Hiccups may occur after surgery with general anesthesia, seen more after propofol induction. This usually appear after the effect of anesthesia wears off.
Hiccups occur when a spasm contracts the diaphragm. This spasm causes an intake of breath that is suddenly stopped by the closure of the vocal cords (glottis). This closure causes the characteristic “hiccup” sound.
Hiccups are a common experience, and warrant treatment only when they become persistent and bothersome. Hiccups usually stop within a few minutes to a few hours. Hiccups that last longer than 48 hours are called persistent hiccups. Hiccups that last longer than a month are called intractable hiccups. Both persistent and intractable hiccups may be a sign of a more serious health problem.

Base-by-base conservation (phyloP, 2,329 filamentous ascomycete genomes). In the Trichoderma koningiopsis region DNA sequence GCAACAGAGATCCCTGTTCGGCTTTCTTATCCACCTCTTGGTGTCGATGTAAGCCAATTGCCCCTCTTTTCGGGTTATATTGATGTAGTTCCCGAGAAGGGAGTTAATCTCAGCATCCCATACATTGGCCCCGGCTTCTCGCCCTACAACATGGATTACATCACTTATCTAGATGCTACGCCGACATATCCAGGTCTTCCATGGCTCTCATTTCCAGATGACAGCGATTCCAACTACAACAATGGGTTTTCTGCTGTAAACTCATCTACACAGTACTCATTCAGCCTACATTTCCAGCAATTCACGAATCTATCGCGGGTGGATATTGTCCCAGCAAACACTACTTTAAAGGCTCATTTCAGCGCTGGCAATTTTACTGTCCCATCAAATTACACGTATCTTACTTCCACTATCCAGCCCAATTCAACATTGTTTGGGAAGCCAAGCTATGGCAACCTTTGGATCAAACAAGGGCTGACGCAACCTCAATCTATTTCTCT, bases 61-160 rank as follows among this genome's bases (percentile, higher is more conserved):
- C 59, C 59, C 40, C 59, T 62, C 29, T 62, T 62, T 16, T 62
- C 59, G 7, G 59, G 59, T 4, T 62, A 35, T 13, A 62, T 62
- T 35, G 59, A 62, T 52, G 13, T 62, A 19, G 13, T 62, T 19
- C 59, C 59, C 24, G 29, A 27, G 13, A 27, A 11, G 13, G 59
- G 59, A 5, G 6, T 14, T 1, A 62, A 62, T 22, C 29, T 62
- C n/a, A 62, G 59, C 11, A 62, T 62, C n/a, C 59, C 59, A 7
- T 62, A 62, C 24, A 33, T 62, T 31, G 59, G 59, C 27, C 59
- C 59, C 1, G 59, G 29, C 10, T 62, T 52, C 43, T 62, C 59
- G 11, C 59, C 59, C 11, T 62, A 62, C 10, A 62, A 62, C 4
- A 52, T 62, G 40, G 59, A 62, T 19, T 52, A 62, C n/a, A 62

There are many potential causes of hiccups, most of which are gastrointestinal and involve vagal and phrenic nerve stimulation. Other causes include central nervous system disorders, metabolic disorders, psychogenic disorders, and drugs. Metabolic causes of hiccups include hypokalemia, hypocalcemia, hypocarbia (hyperventilation), and uremia.
However, there are steps you can try which may help to stop your hiccups. These include:
and Holding your breath and counting slowly to 10.
and Breathing repeatedly into a paper bag for a limited period of time.
and Quickly drinking a glass of cold water.
Baclofen (Liofen)-Baclofen a muscle relaxant in dosages of 10-20 mg 3 times daily has been shown to be effective in alleviating hiccups. Baclofen is a GABA analogue which leads to a perceptual blockage in synaptic transmission, and is now considered the drug of choice for the treatment of hiccups.
Chlorpromazine is a dimethylamine derivative of phenothiazine. It acts centrally by dopamine antagonism in the hypothalamus. A usual dosage would be 10- 25 mg 2-3 times a day is enough.